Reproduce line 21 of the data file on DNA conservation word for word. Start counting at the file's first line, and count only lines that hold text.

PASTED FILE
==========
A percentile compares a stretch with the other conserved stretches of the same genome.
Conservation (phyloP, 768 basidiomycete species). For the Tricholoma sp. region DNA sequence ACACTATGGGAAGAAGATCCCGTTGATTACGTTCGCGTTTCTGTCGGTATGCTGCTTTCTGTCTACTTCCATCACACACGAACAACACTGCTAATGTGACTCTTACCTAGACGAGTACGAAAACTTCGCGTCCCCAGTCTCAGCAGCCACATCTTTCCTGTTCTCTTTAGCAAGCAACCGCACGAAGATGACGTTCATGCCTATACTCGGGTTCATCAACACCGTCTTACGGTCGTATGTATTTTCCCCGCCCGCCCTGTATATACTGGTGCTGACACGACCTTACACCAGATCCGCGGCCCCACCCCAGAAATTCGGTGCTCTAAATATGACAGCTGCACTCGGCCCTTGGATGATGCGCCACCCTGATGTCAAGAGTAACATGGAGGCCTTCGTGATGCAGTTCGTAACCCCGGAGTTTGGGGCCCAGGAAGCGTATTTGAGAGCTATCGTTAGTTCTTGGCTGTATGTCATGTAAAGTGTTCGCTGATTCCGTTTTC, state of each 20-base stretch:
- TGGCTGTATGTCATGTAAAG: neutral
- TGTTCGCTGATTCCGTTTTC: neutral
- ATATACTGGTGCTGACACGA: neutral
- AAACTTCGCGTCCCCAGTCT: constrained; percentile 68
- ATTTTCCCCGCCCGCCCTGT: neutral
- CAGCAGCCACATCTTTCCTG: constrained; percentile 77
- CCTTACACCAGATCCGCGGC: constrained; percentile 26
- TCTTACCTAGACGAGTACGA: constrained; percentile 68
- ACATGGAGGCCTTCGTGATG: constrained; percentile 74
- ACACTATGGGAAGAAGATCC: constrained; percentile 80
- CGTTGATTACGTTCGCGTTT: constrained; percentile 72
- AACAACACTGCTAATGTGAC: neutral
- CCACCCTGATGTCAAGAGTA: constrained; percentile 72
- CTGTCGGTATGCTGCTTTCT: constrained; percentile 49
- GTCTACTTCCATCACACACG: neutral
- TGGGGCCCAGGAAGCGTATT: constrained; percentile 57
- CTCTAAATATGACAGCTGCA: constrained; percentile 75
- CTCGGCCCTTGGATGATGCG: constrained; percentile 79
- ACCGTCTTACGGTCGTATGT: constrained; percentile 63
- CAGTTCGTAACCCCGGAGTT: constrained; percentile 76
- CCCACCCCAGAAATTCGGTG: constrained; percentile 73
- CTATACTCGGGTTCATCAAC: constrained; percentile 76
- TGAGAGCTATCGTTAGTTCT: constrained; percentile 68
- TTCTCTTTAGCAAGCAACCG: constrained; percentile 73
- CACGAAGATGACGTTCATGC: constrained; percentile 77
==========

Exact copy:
- ACCGTCTTACGGTCGTATGT: constrained; percentile 63